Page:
“I began by reading about the world of physicians,” she says. “I listened to the stories doctors told about their training, and I watched doctors interact with each other, other health care professionals and patients. In short, I came to learn about the physician ethos. I soon realized that physicians had their own special culture in the hospital and that if I was going to be helpful, I had to find a way to be accepted by members of the culture. To be accepted I needed face time with doctors — in their world.”
To accomplish this, she invested several months doing rounds with physicians, scrubbing in with surgeons and shadowing physicians in their office practices. She was there in the middle of the night as they responded to emergencies. She also qualified for medical staff membership by working emergency department call schedules. She was determined to be visible in as many venues as possible so physicians would come to know her as a human being and so that she could come to know them, their world and their language.
In time, members of the medical staff came to trust that she heard and understood them and that what was discussed would, in fact, remain confidential. Demand for her wise counsel grew rapidly. Today the service is highly utilized, often with a waiting list for nonemergency cases. More than 90 percent of the physicians in psychotherapy with the program at any given time are self-referrals.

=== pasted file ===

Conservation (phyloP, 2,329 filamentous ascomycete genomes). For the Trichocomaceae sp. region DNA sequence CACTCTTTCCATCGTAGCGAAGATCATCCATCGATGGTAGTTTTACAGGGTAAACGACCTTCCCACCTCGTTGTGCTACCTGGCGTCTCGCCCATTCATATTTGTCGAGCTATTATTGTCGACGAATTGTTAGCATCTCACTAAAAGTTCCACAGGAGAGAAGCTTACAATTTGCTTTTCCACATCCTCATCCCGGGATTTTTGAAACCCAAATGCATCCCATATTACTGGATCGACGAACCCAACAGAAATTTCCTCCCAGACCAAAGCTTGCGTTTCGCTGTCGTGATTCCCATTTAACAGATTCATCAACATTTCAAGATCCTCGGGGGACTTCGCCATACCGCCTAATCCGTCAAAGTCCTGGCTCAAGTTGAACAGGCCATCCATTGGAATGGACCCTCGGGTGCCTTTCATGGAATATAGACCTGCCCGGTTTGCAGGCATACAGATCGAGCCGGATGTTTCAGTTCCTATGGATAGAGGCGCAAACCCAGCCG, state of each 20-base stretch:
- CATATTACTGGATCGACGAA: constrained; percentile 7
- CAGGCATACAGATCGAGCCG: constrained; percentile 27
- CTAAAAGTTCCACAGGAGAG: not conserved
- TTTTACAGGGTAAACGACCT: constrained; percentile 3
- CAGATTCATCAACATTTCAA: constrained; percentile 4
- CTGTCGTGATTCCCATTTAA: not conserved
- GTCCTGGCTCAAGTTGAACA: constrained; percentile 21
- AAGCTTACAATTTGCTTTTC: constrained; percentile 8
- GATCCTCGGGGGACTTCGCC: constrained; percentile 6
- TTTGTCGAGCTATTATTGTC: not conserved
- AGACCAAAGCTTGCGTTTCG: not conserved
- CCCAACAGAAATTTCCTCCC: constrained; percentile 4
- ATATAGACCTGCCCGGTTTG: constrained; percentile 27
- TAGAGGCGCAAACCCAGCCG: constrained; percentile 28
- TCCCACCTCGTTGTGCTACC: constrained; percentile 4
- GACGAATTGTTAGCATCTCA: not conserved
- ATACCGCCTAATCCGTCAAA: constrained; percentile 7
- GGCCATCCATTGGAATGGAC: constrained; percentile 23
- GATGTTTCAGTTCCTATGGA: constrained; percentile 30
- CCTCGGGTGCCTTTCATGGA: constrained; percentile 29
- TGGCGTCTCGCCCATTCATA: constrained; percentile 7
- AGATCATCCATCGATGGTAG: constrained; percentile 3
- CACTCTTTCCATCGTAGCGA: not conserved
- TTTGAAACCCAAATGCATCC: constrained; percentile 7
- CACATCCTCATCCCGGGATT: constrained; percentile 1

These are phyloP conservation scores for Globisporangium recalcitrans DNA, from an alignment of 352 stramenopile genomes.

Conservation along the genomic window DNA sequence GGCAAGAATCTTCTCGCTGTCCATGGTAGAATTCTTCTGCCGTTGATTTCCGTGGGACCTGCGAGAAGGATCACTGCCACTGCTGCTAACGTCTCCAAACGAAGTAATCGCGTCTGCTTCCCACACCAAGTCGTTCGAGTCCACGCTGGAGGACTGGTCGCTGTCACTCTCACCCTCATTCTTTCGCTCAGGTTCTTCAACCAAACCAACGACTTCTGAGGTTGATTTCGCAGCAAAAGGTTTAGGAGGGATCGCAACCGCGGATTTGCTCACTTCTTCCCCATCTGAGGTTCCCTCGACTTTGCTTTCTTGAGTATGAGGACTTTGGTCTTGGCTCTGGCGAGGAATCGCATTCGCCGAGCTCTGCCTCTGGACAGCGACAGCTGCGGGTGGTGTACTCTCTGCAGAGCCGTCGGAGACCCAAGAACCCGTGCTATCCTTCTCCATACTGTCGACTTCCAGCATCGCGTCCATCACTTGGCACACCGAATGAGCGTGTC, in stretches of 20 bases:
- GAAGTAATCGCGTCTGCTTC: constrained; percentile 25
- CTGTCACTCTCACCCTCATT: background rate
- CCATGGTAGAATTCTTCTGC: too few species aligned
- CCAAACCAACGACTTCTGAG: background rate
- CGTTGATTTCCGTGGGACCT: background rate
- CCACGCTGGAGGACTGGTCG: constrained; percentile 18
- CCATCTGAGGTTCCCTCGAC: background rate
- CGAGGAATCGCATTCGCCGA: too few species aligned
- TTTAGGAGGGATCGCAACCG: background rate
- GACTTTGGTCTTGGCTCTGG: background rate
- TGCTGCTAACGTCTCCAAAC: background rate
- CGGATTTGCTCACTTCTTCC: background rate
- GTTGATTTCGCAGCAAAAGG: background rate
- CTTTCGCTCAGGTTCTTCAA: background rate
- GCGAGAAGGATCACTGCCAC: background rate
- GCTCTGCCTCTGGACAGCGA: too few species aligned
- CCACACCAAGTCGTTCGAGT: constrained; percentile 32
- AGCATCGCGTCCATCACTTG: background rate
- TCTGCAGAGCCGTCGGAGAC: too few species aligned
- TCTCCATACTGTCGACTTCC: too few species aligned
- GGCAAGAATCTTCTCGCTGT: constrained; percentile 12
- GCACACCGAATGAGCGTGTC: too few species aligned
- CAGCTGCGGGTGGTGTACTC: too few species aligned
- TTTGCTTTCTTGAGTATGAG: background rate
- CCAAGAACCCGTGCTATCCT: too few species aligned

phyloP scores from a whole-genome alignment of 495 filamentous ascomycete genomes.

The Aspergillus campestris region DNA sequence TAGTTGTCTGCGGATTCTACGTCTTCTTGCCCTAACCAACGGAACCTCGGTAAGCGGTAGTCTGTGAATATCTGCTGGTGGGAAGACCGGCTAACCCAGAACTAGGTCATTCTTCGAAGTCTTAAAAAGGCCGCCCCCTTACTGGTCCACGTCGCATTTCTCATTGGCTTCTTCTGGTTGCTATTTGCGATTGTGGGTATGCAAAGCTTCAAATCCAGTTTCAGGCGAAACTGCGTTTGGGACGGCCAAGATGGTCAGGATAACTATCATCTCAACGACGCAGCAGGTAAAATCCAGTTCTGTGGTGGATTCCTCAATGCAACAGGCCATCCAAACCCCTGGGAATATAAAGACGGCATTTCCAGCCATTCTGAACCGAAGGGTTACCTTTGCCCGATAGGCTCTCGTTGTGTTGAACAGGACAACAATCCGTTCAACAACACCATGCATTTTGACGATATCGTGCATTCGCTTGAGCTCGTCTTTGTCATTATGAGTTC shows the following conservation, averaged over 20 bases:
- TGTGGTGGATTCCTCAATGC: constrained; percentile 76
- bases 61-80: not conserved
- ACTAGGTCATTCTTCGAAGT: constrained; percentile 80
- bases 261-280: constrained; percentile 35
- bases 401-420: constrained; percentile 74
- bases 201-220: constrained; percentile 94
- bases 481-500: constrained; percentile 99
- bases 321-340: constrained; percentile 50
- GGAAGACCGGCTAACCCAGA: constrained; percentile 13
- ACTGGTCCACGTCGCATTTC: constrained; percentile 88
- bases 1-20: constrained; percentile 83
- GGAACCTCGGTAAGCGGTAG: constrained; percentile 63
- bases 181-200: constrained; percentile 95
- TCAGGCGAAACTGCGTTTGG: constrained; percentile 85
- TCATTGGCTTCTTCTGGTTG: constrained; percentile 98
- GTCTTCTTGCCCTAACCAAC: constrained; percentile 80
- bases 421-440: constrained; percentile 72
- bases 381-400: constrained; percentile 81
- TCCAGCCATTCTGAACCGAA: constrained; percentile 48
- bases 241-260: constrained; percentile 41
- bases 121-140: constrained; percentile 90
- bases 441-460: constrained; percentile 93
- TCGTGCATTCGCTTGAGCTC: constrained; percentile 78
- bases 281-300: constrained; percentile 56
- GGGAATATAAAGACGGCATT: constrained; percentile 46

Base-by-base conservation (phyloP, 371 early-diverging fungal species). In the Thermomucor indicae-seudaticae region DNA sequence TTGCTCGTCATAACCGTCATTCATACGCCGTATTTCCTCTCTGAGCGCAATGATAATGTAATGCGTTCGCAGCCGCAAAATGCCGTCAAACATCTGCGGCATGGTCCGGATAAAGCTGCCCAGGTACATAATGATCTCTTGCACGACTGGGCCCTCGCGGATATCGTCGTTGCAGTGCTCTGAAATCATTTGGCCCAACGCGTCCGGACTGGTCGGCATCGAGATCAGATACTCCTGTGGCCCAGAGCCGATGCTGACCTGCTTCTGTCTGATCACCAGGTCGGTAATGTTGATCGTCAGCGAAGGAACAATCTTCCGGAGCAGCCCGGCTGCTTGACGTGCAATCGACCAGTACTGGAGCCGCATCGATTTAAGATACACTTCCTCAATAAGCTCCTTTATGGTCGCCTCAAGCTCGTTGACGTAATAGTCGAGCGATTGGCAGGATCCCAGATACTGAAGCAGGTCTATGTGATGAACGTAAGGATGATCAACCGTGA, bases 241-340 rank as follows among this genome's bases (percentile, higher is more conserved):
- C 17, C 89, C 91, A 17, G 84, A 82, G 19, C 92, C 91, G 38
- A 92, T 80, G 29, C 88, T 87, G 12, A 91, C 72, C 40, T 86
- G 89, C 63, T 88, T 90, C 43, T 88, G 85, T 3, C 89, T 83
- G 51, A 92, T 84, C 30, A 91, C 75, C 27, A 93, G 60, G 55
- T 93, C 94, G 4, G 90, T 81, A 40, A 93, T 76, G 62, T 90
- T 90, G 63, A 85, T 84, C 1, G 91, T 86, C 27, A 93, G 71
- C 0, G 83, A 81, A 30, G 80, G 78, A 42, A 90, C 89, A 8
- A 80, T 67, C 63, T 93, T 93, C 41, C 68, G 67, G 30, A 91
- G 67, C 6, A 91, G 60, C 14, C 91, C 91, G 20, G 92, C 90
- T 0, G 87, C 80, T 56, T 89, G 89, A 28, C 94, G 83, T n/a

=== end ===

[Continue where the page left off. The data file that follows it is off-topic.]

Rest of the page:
In crisis and every day
The value of the embedded relationship was never more apparent than when, several years ago, a patient stalked and murdered a physician in the parking garage of Florida Hospital (see sidebar below). The Physician Support Services team was immediately activated. Attention was initially focused on the trauma experienced by the physicians and other medical personnel. Two hours after arriving, the Physician Support Services staff facilitated a support group for the transplant surgeons and medical students who had labored to save the life of their colleague. Nineteen surgeons gathered to share their shock, grief and fears and to remember their colleague and friend. Medical cultures in general and physicians in particular operate by the motto, “Illness (or trauma) does not belong to us.” As one surgeon explained, “[This tragedy] stripped away everything that I believed in and that held me together.”